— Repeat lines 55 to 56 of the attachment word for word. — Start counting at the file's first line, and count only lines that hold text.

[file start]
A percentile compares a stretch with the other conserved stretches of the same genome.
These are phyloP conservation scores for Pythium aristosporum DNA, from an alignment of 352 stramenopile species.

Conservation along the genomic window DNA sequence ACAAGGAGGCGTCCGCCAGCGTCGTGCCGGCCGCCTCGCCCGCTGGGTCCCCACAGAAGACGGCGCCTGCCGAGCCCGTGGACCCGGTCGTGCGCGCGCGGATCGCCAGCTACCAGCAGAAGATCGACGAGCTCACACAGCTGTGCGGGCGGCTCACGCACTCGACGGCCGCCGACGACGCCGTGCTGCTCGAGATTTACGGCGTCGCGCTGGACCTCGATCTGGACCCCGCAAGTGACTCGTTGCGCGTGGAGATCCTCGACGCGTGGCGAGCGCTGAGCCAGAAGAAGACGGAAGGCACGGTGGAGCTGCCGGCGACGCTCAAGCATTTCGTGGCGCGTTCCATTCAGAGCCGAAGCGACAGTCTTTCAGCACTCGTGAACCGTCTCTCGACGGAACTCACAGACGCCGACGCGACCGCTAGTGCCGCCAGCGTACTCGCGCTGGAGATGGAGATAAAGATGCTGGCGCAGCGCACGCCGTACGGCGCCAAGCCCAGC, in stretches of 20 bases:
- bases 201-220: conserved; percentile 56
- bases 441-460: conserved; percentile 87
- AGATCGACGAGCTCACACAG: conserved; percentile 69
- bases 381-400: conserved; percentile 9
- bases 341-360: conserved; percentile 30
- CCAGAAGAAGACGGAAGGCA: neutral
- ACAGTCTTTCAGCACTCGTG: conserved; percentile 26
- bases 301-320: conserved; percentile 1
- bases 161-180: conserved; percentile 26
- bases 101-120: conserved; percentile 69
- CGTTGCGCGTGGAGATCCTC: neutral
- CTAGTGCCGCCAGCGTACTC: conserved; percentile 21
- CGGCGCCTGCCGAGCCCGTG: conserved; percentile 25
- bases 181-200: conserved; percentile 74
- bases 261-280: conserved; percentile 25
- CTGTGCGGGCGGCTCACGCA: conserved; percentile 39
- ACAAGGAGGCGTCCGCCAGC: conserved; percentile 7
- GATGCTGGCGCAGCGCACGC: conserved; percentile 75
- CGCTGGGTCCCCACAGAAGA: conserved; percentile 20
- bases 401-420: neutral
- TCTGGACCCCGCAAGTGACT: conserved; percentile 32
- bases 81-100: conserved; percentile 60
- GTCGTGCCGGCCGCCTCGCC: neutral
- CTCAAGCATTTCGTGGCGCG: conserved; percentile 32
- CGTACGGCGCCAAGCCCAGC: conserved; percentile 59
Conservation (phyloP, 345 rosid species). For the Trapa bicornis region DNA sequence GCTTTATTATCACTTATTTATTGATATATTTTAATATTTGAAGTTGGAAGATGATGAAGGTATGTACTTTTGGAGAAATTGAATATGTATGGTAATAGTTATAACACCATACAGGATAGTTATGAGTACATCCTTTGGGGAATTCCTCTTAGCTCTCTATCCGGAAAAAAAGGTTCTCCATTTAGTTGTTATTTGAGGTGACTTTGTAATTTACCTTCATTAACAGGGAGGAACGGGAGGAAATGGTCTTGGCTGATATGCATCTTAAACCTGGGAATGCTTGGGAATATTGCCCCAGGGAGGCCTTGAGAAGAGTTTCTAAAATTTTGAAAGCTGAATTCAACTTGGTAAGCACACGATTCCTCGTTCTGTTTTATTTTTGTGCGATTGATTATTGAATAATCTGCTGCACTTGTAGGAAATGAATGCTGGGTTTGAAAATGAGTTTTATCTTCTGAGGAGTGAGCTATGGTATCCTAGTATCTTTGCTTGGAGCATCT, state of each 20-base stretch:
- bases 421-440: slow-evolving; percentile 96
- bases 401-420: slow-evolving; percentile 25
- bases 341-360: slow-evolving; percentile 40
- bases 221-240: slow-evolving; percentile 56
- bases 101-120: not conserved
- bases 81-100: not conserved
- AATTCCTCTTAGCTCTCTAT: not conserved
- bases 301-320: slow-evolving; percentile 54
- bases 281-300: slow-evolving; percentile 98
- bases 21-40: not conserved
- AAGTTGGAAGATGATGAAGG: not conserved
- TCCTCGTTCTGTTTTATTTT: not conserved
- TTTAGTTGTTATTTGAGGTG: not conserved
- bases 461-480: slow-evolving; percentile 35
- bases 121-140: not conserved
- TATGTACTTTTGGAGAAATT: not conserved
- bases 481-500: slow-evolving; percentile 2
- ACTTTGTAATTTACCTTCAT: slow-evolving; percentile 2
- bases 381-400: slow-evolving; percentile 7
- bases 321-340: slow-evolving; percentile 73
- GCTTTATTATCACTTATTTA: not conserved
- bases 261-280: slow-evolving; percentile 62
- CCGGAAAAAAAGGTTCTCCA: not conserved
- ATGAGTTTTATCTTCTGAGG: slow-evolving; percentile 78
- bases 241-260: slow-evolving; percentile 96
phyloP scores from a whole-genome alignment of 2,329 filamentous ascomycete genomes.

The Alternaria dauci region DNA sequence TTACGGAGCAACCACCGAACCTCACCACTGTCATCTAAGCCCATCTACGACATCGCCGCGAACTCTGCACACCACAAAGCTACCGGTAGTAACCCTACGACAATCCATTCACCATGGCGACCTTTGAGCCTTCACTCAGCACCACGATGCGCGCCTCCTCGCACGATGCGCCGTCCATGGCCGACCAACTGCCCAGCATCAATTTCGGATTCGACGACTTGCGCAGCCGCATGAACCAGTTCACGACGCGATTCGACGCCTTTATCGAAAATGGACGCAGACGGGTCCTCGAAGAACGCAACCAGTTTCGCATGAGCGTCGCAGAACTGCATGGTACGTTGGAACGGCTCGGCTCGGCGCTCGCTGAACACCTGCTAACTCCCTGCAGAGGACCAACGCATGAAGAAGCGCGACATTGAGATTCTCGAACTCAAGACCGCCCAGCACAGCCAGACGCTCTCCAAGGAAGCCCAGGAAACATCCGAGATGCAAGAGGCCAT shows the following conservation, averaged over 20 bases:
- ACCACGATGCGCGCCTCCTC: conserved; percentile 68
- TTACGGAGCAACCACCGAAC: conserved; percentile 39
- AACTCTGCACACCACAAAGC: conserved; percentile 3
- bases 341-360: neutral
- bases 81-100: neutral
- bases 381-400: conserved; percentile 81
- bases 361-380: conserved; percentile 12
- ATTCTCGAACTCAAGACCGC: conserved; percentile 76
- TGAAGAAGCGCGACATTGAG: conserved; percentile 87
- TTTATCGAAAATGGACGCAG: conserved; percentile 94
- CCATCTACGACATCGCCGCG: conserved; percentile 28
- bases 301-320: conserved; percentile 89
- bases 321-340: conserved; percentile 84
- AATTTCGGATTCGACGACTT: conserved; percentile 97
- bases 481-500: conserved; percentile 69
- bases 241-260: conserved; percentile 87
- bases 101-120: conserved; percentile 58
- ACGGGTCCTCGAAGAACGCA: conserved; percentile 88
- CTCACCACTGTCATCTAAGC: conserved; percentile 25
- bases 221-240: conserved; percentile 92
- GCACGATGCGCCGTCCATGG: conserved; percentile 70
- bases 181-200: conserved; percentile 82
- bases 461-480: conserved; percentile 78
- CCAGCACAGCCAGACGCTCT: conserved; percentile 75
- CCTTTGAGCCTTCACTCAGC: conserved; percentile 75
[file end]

phyloP scores from a whole-genome alignment of 2,329 filamentous ascomycete genomes.

The Alternaria dauci region DNA sequence TTACGGAGCAACCACCGAACCTCACCACTGTCATCTAAGCCCATCTACGACATCGCCGCGAACTCTGCACACCACAAAGCTACCGGTAGTAACCCTACGACAATCCATTCACCATGGCGACCTTTGAGCCTTCACTCAGCACCACGATGCGCGCCTCCTCGCACGATGCGCCGTCCATGGCCGACCAACTGCCCAGCATCAATTTCGGATTCGACGACTTGCGCAGCCGCATGAACCAGTTCACGACGCGATTCGACGCCTTTATCGAAAATGGACGCAGACGGGTCCTCGAAGAACGCAACCAGTTTCGCATGAGCGTCGCAGAACTGCATGGTACGTTGGAACGGCTCGGCTCGGCGCTCGCTGAACACCTGCTAACTCCCTGCAGAGGACCAACGCATGAAGAAGCGCGACATTGAGATTCTCGAACTCAAGACCGCCCAGCACAGCCAGACGCTCTCCAAGGAAGCCCAGGAAACATCCGAGATGCAAGAGGCCAT shows the following conservation, averaged over 20 bases: